Scientists have finally unlocked the sequence of the world's oldest surviving cancer — an 11,000-year-old, sexually-transmitted genital cancer that still affects dogs today.

Scientists from the University of Cambridge and the Wellcome Trust Sanger Institute, led by Elizabeth Murchison, published the new research in Science. The cancer first arose in a single dog over 11,000 years ago, and has been passing around among dogs ever since, although scientists didn't know that when they first started out. They simply knew that it was a very old cancer. To get their first hints of its age, they pored through old veterinary literature, and were able to find records of it existing all the way back in 1810.


But they suspected that it might actually be much older than 200 years old, so they turned to the genetic code for answers. While most cancers top out at around 5,000 mutations in their genome, this one had an incredible 1.9 million. Among those mutations was one that is known to mutate at a steady rate over time, so scientists were able to use it as a "molecular clock" to find the cancer's real age, dating back 11,000 years.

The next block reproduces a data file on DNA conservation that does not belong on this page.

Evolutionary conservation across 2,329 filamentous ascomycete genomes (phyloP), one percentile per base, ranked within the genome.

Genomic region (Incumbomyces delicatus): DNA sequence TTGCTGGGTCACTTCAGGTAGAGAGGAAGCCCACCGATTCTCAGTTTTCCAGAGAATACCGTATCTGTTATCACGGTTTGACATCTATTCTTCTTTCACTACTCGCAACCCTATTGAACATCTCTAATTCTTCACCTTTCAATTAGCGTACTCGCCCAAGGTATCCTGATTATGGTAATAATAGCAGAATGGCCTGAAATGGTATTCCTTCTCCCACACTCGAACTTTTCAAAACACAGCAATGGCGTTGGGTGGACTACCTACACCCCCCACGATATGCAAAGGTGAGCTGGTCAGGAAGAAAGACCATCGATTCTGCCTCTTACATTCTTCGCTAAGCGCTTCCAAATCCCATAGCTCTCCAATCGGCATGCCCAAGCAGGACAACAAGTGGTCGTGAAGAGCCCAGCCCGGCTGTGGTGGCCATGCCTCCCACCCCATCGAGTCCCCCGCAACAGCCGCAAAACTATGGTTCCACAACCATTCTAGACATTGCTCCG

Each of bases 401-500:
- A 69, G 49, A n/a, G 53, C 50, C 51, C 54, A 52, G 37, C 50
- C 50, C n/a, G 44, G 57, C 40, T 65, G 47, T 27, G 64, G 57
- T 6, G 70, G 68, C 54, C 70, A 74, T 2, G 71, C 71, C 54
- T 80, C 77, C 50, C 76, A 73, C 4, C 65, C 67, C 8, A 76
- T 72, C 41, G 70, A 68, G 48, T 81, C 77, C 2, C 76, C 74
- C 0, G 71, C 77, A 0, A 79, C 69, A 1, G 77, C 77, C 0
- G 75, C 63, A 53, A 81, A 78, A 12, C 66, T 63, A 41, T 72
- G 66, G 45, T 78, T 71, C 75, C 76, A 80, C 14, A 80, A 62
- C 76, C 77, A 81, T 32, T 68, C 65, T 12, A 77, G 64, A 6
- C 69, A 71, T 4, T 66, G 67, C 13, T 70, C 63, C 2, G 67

Since the genome of the cancer also contained the genome of the dog with which it had originated, they were also able to cull some facts about the dog as well. Scientists say it would have been similar to a Husky today, and likely lived in an isolated area, as the cancer only began to become common around the globe in the last 500 years or so. The research team made this sketch of what they think their patient zero may have looked like, equally suitable for publishing in scientific journals or just hanging up on the fridge:

So what's the story behind the cancer's amazing longevity? Scientists have pinned it down to two factors. The first factor is that the cancer is transmittable, which is extremely rare among cancers (only a couple exist), and gives this one the ability to spread rapidly through a population. But the feature that really has the scientists interested is how impervious the cancer seems to have been to dogs' immune systems throughout the years, which they think may have something to do with one of the almost two million mutations throughout its genome. The next step, they say, is to try and learn more about them.

Check out this video of the researchers explaining their process, or read the full paper here.

Images and video: Wellcome Trust Sanger Institute.


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